The perfect frying pan... suggestions


Full Member
Dec 20, 2013
I have had a Pathfinder pan for about three years now. I find it very good and would recommend it if you can get one.
Apr 3, 2020
I'm also on the hunt for the perfect skillet for meths/campfire cooking. I've ruled out aluminium and non stick versions due to their lack of robustness to wear n tear and heat, i'm also not a fan of the chemicals that they use for non-stick. Cast iron is too heavy for me ( I do use them at home and they're great as long as you dont have to carry them any distance). I have nearly ruled out stainless due to 'stickiness' but the Dave Canterbury video linked earlier does have me thinking and the pathfinder is an option. However pretty sure i'll be buying a blue/carbon steel pan and then curing it - likely either the Stabliotherm (LINK) or the Svartsjöpannan (LINK) are my current picks, both with folding handles capable of being extended with a stick. Finding one cheap is proving difficult though, most of the Swedish suppliers i have found put the cost (incl delivery) at about £50+ which for me is a bit too rich. The one on Thor's site looks decent as well but i'd prefer the folding handle for interested to hear from anyone who has either used the Swedish hunter pans or the Norwegian version re reviews. I'll defo consider a small wok too . Would also love to hear of a cheap supplier (haven't done the costings of Thor's yet). cheers.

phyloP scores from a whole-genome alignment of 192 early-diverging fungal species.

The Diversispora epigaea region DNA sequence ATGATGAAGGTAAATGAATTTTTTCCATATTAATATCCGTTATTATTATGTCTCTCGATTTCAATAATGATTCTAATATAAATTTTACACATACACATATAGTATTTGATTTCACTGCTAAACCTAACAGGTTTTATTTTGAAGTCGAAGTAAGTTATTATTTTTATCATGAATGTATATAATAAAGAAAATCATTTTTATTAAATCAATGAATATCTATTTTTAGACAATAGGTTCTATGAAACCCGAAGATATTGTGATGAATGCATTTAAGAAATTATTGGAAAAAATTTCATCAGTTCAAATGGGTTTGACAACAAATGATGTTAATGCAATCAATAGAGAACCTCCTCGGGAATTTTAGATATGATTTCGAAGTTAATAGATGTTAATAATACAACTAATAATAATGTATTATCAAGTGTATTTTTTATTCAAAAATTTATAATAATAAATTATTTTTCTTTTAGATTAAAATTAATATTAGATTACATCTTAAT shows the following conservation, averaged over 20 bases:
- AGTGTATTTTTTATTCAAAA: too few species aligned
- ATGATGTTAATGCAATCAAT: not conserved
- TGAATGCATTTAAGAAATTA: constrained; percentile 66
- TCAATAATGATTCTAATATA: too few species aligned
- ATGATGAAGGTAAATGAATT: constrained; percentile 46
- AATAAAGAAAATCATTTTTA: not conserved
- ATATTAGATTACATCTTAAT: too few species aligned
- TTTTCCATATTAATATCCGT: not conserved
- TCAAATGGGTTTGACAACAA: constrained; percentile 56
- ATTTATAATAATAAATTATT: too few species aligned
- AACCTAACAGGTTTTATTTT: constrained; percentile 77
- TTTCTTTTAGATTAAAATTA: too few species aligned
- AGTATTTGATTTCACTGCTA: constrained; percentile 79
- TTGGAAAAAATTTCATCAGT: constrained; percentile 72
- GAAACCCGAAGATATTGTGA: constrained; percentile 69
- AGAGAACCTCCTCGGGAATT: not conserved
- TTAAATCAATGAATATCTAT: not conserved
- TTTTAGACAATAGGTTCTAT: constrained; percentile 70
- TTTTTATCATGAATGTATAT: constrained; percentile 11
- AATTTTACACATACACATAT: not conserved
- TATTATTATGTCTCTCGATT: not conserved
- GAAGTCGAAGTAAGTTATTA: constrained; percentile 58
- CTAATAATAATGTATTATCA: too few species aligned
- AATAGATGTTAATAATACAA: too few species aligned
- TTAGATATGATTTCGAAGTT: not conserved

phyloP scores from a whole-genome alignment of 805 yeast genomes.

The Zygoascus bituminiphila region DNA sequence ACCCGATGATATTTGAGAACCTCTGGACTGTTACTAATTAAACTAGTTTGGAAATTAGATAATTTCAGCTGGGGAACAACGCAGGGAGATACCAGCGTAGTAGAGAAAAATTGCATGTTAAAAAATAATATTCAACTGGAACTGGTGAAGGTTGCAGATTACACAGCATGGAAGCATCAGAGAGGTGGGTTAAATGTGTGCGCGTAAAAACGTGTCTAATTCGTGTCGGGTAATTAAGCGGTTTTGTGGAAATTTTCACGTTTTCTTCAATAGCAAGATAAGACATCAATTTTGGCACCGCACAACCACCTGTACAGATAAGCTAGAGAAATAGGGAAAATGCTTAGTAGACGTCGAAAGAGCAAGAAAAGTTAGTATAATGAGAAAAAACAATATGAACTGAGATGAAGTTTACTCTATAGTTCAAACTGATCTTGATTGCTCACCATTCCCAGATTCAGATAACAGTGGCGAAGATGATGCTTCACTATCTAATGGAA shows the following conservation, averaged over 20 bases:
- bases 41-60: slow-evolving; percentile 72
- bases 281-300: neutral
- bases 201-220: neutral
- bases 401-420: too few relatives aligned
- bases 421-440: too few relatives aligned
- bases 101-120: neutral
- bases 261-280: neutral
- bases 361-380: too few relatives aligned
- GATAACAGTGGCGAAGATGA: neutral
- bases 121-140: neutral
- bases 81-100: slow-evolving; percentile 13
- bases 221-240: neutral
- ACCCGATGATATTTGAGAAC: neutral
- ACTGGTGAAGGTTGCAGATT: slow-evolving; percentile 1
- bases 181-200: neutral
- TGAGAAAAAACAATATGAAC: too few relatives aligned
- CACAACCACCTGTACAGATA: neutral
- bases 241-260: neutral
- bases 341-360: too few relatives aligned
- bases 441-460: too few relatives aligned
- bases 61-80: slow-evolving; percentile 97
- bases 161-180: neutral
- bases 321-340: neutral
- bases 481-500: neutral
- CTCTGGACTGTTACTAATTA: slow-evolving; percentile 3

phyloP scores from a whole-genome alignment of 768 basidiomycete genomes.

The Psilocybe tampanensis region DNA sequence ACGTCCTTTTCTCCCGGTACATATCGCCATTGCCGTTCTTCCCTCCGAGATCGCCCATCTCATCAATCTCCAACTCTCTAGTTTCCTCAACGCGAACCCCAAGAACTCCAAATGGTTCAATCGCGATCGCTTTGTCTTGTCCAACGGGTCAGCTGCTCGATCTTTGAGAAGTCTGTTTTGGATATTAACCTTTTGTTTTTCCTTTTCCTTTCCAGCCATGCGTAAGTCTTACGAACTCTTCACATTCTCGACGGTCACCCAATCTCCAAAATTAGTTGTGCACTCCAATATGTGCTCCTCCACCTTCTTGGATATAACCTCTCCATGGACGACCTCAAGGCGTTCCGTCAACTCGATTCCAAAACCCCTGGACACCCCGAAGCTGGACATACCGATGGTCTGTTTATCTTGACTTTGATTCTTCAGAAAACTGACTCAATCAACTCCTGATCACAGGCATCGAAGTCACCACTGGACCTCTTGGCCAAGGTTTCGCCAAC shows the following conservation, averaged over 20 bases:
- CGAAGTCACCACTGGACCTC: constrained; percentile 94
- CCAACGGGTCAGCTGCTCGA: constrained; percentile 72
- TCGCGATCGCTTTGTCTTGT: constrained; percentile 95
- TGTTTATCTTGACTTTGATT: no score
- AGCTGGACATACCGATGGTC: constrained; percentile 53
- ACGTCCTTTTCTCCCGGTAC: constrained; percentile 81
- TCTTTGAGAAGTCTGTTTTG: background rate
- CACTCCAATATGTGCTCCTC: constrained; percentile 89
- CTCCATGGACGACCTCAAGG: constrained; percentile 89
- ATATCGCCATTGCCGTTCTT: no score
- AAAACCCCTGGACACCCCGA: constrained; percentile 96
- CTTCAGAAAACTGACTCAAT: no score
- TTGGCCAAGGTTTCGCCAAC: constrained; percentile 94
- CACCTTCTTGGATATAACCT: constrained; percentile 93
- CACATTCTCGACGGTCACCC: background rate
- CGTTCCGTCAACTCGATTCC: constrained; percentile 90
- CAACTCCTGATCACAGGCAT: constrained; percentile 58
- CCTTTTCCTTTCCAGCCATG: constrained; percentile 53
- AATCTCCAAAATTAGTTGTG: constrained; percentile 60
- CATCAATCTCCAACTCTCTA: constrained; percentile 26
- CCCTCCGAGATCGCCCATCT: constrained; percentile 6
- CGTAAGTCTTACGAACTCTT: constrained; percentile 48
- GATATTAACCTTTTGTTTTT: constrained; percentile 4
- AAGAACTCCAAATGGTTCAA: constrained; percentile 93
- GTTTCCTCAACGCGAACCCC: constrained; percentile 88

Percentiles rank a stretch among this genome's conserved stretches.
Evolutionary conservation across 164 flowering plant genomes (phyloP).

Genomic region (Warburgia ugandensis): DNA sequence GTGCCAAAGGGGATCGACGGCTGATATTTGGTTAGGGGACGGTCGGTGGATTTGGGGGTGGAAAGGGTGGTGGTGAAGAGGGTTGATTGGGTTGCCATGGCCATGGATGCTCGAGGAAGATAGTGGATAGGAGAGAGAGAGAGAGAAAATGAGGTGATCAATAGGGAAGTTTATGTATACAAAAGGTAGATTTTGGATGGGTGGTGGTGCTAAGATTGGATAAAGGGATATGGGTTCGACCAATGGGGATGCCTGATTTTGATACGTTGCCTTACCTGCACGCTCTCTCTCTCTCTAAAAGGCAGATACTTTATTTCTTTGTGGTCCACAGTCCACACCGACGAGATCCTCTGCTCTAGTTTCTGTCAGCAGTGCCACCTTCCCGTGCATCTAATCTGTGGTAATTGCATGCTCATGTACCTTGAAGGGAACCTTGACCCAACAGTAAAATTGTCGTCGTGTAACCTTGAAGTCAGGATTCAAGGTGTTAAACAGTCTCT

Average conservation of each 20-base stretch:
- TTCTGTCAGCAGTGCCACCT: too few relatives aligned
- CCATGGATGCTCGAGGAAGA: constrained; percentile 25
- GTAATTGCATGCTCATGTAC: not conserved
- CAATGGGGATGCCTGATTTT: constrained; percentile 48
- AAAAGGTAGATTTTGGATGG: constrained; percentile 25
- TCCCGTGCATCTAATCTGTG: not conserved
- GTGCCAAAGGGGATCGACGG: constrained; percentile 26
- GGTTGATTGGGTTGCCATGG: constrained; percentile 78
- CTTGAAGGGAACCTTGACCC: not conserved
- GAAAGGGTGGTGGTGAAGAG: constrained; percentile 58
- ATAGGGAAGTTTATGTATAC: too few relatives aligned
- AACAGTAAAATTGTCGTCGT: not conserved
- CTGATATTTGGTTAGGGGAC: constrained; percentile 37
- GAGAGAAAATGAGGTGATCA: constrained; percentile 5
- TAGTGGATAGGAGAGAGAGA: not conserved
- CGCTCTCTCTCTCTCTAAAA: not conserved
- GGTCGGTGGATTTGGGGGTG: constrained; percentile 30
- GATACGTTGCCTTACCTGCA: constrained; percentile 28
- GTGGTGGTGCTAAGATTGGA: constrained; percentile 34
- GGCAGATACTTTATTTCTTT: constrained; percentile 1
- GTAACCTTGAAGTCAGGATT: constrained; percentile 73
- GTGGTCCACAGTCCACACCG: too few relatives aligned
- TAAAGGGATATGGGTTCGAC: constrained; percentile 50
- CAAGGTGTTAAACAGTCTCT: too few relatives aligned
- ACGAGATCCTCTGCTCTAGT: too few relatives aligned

Last edited:

Robson Valley

Full Member
Nov 24, 2014
McBride, BC
For the last thousand years, a plain carbon-steel, sheet iron wok has been the pan of choice for millions of people.
Over an open fire, the central hot spot is surrounded by rings of different heats to cook and hold different foods.
My three perform better than Teflon. Two could have simple branch handles added into the sockets.

Accessories you might want are:
a) gas ring for a kitchen stove top burner
b) solid lid to hold in steam for faster veg cooking
c) ladle for washing foods with broth or hot oils, making spun apple, etc
d) spider for fishing stuff out of broth or hot oil
e) long handle spoon (get fussy. You might want to have several.)
f) several branches of different lengths as handles.
g) I've found a source of little 6" veg/meat cleavers.
They need bevel work. Very, very convenient.
h) useful in many ways, a tempura rack which hangs on the edge of a wok

I would never think of buying any of this stuff in a big store.
Find the family "Mom & Pop" Asian grocery store.
China towns in Vancouver, BC and Melbourne, Vic. Grant St. in San Francisco.
Places like those.